The Book of Revelation is one of the most cryptic books of the Bible and one that raises many scholarly questions. What is its literary genre? Why is it considered to be both a narrative and a drama? Why does John disregard time-space coordinates? Why does the audience have such an important role in the text? What literary guidelines has the author designed to facilitate the reading of the book? Applying the methods of literary theory to her study, Lourdes Garcia-Urena argues that John wrote Revelation as a book to be read aloud in a liturgical context. In her reading, John chose a literary form, similar to the short story, that allows him to use time-space coordinates flexibly, to dramatize the text, and to take his time in describing his visions. Through these techniques the audience re-lives and is made part of the visual and auditory experience every time the book is read.
Continuous and precise space-based photometry has made it possible to measure the orbital frequency modulation of pulsating stars in binary systems with extremely high precision over long time spans. We present the phase modulation (PM) method for finding binaries among pulsating stars. We demonstrate how the orbital elements of a pulsating binary star can be obtained analytically from photometry alone, without spectroscopic radial velocity measurement. Frequency modulation (FM) caused by binary orbital motion also manifests itself in the Fourier transform, as a multiplet with equal spacing of the orbital frequency. The orbital parameters can also be extracted by analysing the amplitudes and phases of the peaks in these multiplets. We derive analytically the theoretical relations between the multiplet properties and the orbital parameters, and present a method for determining these parameters, including the eccentricity and the argument of periapsis. This, too, is achievable with the photometry alone, without spectroscopic radial velocity measurements. We apply these two methods to Kepler mission data and demonstrate that the results are in good agreement with each other. These methods are used to search for invisible binary companions, including planets and invisible massive objects such as neutron stars and stellar-mass black holes.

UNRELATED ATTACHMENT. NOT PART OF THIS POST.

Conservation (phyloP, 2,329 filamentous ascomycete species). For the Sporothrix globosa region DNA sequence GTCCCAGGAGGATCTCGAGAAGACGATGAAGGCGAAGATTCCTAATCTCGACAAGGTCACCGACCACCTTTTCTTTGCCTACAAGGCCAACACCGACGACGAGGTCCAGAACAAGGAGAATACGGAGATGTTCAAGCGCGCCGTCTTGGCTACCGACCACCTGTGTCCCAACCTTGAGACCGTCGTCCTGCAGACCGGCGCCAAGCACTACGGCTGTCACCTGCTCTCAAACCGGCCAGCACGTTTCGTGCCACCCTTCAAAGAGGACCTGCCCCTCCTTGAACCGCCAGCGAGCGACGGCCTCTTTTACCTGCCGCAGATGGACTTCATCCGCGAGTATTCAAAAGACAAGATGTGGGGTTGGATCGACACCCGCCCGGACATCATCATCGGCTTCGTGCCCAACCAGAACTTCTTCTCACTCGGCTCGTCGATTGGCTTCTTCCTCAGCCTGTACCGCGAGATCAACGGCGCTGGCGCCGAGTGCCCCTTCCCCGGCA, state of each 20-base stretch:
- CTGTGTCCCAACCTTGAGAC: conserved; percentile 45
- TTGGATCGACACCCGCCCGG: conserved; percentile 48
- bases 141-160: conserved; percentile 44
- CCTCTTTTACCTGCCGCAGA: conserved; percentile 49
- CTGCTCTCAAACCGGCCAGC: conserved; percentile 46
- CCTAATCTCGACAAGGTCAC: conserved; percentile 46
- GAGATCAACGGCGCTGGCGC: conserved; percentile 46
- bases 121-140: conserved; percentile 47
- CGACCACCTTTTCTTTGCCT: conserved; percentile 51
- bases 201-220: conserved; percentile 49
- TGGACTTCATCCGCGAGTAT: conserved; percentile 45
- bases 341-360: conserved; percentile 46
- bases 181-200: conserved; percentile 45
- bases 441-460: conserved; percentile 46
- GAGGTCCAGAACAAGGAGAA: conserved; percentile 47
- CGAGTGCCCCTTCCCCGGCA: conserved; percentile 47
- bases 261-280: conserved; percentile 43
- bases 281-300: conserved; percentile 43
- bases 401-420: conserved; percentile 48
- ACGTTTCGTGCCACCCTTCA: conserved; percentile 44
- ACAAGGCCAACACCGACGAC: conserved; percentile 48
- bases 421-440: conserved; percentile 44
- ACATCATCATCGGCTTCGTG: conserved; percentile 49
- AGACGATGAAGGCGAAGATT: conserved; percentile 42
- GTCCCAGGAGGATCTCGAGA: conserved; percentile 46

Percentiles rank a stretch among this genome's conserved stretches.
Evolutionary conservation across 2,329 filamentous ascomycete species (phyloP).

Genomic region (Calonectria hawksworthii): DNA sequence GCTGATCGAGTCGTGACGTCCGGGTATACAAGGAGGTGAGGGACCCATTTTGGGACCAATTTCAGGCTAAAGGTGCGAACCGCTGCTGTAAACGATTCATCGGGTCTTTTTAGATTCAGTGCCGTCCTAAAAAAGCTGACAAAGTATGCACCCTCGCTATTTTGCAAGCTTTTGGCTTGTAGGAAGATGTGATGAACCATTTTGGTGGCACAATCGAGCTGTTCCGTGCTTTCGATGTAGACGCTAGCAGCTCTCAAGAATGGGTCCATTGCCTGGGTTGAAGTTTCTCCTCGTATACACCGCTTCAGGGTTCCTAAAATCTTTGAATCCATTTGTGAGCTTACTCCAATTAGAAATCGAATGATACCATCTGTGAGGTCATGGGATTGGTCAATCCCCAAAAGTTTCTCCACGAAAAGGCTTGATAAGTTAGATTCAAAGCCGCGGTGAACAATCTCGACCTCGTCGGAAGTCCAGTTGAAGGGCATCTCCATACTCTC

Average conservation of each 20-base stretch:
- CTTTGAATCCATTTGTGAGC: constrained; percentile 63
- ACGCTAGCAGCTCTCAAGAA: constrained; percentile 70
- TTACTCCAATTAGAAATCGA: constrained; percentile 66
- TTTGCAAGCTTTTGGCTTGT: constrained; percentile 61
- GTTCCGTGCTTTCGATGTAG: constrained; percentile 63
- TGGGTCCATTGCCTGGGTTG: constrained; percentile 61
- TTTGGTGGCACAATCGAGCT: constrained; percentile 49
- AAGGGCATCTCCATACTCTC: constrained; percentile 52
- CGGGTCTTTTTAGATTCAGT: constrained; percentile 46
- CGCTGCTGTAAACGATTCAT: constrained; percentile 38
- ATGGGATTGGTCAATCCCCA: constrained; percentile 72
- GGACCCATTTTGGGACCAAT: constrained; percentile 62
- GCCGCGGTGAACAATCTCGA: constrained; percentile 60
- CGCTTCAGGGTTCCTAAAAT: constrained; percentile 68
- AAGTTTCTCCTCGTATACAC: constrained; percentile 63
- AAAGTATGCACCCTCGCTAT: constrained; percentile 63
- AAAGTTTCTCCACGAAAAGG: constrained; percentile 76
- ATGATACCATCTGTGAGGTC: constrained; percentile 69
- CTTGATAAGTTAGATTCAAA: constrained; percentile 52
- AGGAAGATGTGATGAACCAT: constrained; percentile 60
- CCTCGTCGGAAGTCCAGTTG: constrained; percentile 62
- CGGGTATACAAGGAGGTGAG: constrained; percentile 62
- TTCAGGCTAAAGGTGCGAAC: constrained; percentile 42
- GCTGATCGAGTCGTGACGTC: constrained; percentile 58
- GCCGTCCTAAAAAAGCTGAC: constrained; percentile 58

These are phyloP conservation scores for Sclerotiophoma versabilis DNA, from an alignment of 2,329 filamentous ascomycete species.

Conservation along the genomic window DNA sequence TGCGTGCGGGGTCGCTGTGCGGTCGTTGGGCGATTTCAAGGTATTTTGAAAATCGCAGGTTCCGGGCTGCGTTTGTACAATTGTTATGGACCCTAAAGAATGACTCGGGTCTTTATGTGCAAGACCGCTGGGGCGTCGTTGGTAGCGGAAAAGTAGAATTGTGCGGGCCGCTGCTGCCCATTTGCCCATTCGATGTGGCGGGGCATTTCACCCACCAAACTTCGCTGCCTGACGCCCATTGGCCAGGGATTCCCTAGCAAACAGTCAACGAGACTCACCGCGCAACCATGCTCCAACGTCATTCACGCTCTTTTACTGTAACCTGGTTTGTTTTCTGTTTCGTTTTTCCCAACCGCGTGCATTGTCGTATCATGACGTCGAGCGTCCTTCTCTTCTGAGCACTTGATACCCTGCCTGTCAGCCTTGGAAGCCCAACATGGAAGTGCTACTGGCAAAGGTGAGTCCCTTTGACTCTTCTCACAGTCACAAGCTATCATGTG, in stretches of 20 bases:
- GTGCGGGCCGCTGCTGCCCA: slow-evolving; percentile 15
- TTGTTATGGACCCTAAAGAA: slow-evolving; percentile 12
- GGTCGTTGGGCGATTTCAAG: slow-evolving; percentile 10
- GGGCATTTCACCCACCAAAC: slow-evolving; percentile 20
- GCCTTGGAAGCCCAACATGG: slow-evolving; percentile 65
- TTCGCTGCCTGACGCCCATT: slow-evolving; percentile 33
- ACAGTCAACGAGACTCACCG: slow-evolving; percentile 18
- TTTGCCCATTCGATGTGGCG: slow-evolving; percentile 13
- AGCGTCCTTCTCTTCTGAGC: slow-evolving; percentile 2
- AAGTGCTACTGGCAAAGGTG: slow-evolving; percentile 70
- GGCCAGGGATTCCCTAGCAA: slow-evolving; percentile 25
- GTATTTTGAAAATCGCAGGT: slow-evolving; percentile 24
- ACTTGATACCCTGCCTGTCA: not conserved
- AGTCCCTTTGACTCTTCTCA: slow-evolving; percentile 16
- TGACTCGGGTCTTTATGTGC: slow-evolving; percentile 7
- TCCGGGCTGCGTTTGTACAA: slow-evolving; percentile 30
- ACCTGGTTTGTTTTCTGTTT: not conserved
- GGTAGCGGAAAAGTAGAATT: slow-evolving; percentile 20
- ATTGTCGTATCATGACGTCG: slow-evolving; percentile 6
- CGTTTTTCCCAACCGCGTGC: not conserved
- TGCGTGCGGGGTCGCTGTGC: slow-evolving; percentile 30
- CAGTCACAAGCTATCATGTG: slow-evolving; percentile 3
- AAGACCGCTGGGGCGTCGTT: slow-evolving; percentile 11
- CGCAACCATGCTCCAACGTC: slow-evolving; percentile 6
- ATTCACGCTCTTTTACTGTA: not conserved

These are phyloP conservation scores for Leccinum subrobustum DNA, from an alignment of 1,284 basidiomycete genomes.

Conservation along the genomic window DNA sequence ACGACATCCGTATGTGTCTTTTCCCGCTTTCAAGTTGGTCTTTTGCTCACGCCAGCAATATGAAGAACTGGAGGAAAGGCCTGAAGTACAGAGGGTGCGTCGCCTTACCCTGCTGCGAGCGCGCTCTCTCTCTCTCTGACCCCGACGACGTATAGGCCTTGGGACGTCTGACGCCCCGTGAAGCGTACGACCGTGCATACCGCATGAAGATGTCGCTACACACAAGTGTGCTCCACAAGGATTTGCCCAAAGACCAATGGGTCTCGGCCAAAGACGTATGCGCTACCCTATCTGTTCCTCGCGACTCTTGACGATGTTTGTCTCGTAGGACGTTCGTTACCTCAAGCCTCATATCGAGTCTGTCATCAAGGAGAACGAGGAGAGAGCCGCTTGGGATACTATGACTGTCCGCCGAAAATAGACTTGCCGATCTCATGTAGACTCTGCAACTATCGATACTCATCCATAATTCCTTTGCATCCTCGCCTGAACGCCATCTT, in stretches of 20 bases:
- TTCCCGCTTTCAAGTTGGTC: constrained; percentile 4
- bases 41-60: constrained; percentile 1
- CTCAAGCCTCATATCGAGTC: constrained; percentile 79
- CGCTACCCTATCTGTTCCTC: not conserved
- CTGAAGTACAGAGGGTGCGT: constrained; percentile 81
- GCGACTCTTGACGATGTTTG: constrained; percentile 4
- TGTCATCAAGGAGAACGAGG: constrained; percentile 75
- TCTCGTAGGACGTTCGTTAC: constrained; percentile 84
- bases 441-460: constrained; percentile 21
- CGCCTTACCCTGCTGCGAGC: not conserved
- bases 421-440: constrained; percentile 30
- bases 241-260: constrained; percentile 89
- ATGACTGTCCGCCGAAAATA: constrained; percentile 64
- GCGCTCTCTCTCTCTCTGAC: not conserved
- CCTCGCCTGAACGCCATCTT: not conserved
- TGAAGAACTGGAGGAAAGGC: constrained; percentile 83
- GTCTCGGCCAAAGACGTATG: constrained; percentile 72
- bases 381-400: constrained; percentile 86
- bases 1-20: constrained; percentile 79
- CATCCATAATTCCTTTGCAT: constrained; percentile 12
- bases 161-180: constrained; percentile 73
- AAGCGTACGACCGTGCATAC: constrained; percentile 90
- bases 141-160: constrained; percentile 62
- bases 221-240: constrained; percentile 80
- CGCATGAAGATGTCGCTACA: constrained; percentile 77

The challenges associated with meeting 20nm technology requirements for better Cu CMP process uniformity and lower defectivity have been studied. Required improvements in uniformity were obtained through platen process optimization along with evaluation & selection of specific Cu slurries and pads and their performance reported. The principal factors influencing defect formation, including Cu barrier metallurgy, interconnect pattern density and process queue times were studied. Specific new post CMP clean chemistries were evaluated to assess their capability to suppress defect formation and their performance reported. The trade off between uniformity and defect suppression as a function slurry, pad and post Cu CMP clean chemistry is described.
Pyrochemical processing of spent fuel from the Integral Fast Reactor (IFR) yields a salt waste of LiCI-KCI that contains approximately 6 wt% fission products, primarily as CsCI and SrCl2. Past work has shown that zeolite A will preferentially sorb cesium and strontium and will encapsulate the salt waste in a leach-resistant, radiation-resistant aluminosilicate matrix. However, a method is still needed to convert the salt-occluded zeolite powders into a monolith suitable for geologic disposal. We are thus investigating a method that forms bonded zeolite by hot pressing a mixture of glass frit and sait-occluded zeolite powders at 990 K (717°C) and 28 MPa. The leach resistance of the bonded zeolite was measured in static leach tests run for 28 days in 363 K (90°C) deionized water. Normalized release rates of all elements in the bonded zeolite were low, <1 g/m2d. Thus, the bonded zeolite may be a suitable waste form for IFR salt waste.
The phonon spectra of pristine fullerene, superconducting K3C60 and saturation-doped Rb6C60 measured by inelastic neutron scatteringin the energy range 2.5 - 200 meV at low temperatures reveal substantial broadening of five-fold degenerate Hg intramolecular vibrational modes both in the low-energy radial and the high-energy tangential part of the spectrum. This provides strong evidence for a traditional phonon-mediated mechanism of superconductivity in the fullerides but with an electron-phonon coupling strength distributed over a wide range of energies (33-195 meV) as a result of the finite curvature of the fullerene spherical cage.